Interview with John Jackson
QUESTION 19
MADISON DAVIS LACY:

OK, and give me that same kind of energy, and, ah, all set by me. OK, so tell me why did your father give Freedom House to the SNCC people.

JOHN JACKSON:

He decided to take a stand--

MADISON DAVIS LACY:

Don't say he.

JOHN JACKSON:

OK. My father was concerned about the, s-s-survival about the Civil Rights Movement.

MADISON DAVIS LACY:

Start over again.

JOHN JACKSON:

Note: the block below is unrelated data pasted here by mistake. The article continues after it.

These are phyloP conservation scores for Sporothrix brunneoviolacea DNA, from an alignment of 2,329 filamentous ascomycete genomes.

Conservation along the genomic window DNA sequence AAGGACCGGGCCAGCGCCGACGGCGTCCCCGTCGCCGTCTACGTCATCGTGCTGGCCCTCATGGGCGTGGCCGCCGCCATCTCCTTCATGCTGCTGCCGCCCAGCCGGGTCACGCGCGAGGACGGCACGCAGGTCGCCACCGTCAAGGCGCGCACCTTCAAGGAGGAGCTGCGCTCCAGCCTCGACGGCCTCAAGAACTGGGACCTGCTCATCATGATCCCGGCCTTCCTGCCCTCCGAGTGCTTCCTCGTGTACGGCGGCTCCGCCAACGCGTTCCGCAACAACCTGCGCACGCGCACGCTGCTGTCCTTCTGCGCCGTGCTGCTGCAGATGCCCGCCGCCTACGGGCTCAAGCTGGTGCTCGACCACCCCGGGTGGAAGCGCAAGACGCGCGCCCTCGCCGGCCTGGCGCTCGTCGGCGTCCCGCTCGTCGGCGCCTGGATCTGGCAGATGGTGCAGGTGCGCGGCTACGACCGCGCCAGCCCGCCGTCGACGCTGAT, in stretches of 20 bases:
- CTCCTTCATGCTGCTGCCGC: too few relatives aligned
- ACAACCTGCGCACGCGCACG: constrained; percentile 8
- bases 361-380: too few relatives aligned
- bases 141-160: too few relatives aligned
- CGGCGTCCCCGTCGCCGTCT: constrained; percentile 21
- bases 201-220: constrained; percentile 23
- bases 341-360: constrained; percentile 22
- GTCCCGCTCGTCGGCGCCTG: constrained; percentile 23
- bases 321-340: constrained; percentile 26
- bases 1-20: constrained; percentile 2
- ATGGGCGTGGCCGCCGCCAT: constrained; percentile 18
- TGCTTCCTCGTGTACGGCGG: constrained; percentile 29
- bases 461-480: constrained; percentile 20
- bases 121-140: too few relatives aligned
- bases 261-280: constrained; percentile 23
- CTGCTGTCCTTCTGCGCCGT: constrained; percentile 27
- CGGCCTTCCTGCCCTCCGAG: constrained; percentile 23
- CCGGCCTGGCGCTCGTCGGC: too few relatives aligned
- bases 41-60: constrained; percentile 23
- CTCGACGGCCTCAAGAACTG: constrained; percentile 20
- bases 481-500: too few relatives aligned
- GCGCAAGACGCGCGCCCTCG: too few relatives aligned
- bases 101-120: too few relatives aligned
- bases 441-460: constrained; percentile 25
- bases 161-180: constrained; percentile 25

My father was concerned about, ah, the civil right workers: Stokely Carmichael, Bob Mants, and those fellas who were coming in and out. They were afraid, they were being shot at, they were being chased off plantations, they were being run out of Lowndes County. And the threat was out that they were going to kill them. And ah, an ah, that`s the Ku Klux Klan, and the White racists were gonna kill the civil rights workers. Because they were coming in and stirring up "mess", that's, that's what they called it. And, ah, here we had property, the only vacant house in this area. And so I said to him, I said, "Nobody is using the house, and they--", they would waste, well, they used to come in and stay late at night and talk to some people, but they were afraid to go back to Selma. Because it was so dangerous on Highway 80. And finally one day, he said to them, "You all can stay over there, if you can, if you can make it." And finally they started moving in, and they stayed at, ah, he opened up the Freedom House for them.